In an Operation Fox Hunt case the FBI cracked in 2020, U.S. law enforcement managed to arrest five suspects. However, one of the operation’s masterminds had been allowed to board a flight back to China three years earlier, even after Customs and Border Protection agents questioned him about the operation and found night vision goggles and other surveillance equipment in his luggage. The agents likely delayed apprehending the suspect in order to buy time to build the case, but it’s unlikely they will get another opportunity to bring him to justice. The suspect, who lived in New York at the time, hasn’t been seen in the United States since.
The U.S. government has to do more to protect the country—and the constitutional rights of all who live here—from these threats.
First, federal agencies need more training, resources, and coordination to confront Chinese espionage. Currently, a disproportionately large number of Chinese espionage cases are reported in the Eastern District of New York. This is unsettling given that Washington, D.C., and technology hubs like San Francisco are likely bigger Chinese espionage targets, but cases are rarely reported there.
The Justice Department’s China Initiative was created to provide just these types of resources and coordination. Sadly, the department scrapped the initiative earlier this year, following a campaign to discredit it funded partly by organizations tied to the CCP’s United Front Work Department. The Justice Department should bring back the China Initiative and ensure it is used to track down and prosecute the senior intelligence officers who direct the operations.
Second, federal agents should be more active in taking Chinese spies into custody. Given how rarely senior Chinese intelligence officers visit the United States, no opportunity to incarcerate them should be wasted. Once their involvement in a case is known, efforts should be made to lure them to America or a country with which it has an extradition treaty and then arrest them. Only behind bars will they be stopped from conducting their nefarious activities. Arresting a few senior Chinese agents would both defend the rule of law and send Beijing the message that illegal activity targeting the United States is not tolerated.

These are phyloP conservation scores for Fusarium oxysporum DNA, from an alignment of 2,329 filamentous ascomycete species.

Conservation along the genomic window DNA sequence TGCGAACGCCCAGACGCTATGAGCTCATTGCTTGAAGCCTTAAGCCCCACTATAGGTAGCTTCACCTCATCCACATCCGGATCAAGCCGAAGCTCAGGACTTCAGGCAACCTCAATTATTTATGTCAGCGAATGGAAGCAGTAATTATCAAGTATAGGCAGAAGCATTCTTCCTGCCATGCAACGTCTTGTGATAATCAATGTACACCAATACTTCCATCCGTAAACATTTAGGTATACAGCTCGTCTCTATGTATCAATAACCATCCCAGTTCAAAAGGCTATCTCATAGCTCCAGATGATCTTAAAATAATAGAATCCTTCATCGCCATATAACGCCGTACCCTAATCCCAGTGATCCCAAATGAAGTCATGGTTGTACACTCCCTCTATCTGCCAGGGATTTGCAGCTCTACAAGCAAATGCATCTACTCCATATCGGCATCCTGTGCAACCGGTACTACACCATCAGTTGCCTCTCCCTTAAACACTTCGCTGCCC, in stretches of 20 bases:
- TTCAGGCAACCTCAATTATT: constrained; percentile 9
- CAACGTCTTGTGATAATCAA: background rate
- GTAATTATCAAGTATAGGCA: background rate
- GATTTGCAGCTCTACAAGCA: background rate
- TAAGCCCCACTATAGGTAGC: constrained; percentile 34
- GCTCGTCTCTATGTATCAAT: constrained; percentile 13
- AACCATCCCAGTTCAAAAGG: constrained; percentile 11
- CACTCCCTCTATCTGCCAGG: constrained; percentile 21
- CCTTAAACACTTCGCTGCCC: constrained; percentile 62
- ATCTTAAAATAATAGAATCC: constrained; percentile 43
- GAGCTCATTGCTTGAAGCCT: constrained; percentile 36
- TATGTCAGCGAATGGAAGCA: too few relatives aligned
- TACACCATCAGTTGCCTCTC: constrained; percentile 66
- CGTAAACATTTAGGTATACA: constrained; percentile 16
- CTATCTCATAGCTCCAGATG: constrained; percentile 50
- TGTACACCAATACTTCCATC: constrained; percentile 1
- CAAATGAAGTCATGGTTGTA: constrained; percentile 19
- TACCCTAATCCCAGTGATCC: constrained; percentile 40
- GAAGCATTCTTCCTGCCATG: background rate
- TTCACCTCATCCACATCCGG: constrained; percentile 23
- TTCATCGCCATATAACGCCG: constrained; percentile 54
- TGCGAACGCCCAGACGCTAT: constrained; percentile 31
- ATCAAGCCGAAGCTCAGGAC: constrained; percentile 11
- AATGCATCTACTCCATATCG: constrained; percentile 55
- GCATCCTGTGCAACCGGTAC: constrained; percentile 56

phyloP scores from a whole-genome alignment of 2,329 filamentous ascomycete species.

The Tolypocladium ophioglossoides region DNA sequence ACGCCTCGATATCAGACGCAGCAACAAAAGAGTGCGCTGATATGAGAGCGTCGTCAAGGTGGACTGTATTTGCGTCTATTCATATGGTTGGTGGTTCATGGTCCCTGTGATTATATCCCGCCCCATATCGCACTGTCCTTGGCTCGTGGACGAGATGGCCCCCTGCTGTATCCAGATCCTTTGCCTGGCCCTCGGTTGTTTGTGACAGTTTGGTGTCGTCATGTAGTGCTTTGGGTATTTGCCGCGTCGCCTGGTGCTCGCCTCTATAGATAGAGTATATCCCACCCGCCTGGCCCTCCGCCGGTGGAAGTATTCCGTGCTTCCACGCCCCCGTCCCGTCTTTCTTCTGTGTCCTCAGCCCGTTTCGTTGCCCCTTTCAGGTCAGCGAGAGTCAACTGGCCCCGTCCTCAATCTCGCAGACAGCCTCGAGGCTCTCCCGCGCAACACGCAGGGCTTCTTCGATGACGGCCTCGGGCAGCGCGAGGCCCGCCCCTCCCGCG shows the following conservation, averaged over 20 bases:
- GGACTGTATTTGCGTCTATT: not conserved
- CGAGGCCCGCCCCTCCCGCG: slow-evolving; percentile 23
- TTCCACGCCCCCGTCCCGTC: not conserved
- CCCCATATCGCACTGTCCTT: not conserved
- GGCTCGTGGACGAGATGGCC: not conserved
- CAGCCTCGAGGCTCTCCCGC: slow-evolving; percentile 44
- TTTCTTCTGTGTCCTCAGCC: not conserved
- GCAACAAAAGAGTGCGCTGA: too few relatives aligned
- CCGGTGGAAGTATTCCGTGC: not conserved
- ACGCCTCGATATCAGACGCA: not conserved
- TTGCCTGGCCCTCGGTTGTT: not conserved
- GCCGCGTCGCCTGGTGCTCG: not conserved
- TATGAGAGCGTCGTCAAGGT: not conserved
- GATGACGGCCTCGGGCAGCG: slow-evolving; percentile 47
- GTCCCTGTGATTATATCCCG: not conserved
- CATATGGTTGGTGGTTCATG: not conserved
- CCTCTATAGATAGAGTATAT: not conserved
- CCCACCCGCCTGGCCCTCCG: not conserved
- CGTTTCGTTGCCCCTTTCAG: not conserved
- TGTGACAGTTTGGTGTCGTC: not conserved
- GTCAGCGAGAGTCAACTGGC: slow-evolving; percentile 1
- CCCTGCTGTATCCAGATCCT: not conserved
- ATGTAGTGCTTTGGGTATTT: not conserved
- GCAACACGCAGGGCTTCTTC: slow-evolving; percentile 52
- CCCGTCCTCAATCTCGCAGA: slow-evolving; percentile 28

Finally, a diplomatic response is warranted. Senior officials, including President Joe Biden, should bring up the subjects of espionage, forced repatriation, and other illegal activities targeting people in America in every conversation they have with their Chinese counterparts. They should not treat the issue as an afterthought in a long list of grievances with Beijing.
China’s activities steal from American businesses and deprive U.S. residents of the rights guaranteed by the Constitution. They are a serious threat to America’s economic, political, and social systems and, indeed, its sovereignty. It’s time for the government to take this threat seriously.
Michael Cunningham is a research fellow at The Heritage Foundation’s Asian Studies Center.